A Smarter Maryland for 2040
Smart Growth @ 20 Event Poses Strategies to Match Sustainable Growth with 21st Century Challenges
Governor Larry Hogan joined state representatives, stakeholders and national experts in smart growth practice last month to examine current smart growth policies for Maryland and strategies for bringing them into the 21 st century. Hosted by the National Center for Smart Growth, Smart Growth @ 20 reflected on how smart growth has performed over the past twenty years and began a new conversation about smart and sustainable development for the next two decades, addressing some of the state’s most pressing issues, including climate change, social equity, energy conservation, economic restructuring and technological innovation.
Governor Hogan kicked off the event by presenting a proclamation honoring the work of the National Center for Smart Growth and others in forwarding sustainable growth policies throughout the state, 20 years after a landmark strategy was set in motion to stem the tide of urban and suburban sprawl in Maryland. The Smart Growth and Neighborhood Conservation Acts, signed by Governor Parris Glendening in 1997, aimed to create compact, mixed use and pedestrian-friendly neighborhoods while boosting environmental conservation. As Maryland confronts the new challenges of the 21st century, smart growth is more a part of the conversation than ever, but the definition of what is considered “smart” has expanded significantly.
“Twenty years ago, we put NCSG on the map with our fervent resolve to work with stakeholders across the state to create thriving, equitable, sustainable communities,” says Knaap. “While those principles still hold true, the goal posts have moved. It’s important that our policies are meeting both our long-standing and new priorities in sustainable growth.”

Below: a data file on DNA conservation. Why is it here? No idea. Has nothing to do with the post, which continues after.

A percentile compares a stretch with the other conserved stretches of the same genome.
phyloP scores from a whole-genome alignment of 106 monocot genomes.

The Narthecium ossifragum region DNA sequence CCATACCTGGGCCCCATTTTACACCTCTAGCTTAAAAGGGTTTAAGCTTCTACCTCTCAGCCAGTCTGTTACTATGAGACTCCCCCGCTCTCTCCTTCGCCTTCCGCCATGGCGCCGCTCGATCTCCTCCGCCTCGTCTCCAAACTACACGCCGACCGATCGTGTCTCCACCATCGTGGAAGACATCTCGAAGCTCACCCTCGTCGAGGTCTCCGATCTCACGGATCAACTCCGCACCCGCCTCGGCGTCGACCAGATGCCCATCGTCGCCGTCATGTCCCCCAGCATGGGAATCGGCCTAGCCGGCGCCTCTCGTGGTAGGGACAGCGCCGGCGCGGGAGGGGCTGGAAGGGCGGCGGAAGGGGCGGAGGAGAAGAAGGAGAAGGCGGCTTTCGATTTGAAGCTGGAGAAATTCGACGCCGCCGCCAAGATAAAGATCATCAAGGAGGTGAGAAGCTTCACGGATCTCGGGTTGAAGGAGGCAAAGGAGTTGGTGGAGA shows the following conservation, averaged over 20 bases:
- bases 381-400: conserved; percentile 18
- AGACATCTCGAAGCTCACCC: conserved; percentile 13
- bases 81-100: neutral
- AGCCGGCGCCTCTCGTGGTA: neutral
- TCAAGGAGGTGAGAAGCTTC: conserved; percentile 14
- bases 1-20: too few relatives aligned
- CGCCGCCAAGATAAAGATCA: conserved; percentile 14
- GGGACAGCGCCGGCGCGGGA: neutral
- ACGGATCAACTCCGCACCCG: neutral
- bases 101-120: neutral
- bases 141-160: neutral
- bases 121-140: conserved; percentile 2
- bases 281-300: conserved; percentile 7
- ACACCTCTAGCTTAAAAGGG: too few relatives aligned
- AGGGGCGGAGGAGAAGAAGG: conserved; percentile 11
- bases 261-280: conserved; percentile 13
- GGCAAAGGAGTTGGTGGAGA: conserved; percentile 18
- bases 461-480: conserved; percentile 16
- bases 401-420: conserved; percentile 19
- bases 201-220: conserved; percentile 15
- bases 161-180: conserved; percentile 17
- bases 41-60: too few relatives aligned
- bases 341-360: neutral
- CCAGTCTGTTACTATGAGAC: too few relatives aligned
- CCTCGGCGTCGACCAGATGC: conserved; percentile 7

Hogan was joined by former Governor Parris Glendening, Salisbury mayor and UMD alumnus Jake Day, Texas A&M Professor Phil Berke and numerous smart growth experts and stakeholders. All attendees were hosted at the Maryland State House, and sponsored by Delegate Steve Lafferty, the Maryland Building Industry Alliance, the Town Creek Foundation, NAIOP Maryland and 1000 Friends of Maryland.
The event took place just one day after the release of a landmark report by the NCSG for their project, Prospects for Regional Sustainability Tomorrow (PRESTO). The report outlined four potential future scenarios for the Baltimore Washington region and reveals how regional responses to large-scale, uncertain phenomena—such as autonomous vehicles, high fuel prices and government regulation—could impact sustainability and quality of life. It is the first time Regionally, it is the first time that economic, land use and transportation drivers have been connected to environmental and equity outcomes, connecting the dots between commute times and greenhouse gas emissions or housing trends and nutrient loading.
Read more about PRESTO here
The conversation on sustainable communities continues later this month as the NCSG and the Montgomery County Planning Department kick off their fourth Makeover Montgomery Conference on May 9th, bringing some of the best minds in new technology, economics, social science, architecture, development and sustainability together to discuss what some are calling the “transformation” of the American suburb. Sessions will discuss strategies and ideas around a number of smart growth topics congruent with the new 21 st century definition, including job growth and emerging markets, smart technologies and diverse and walkable communities.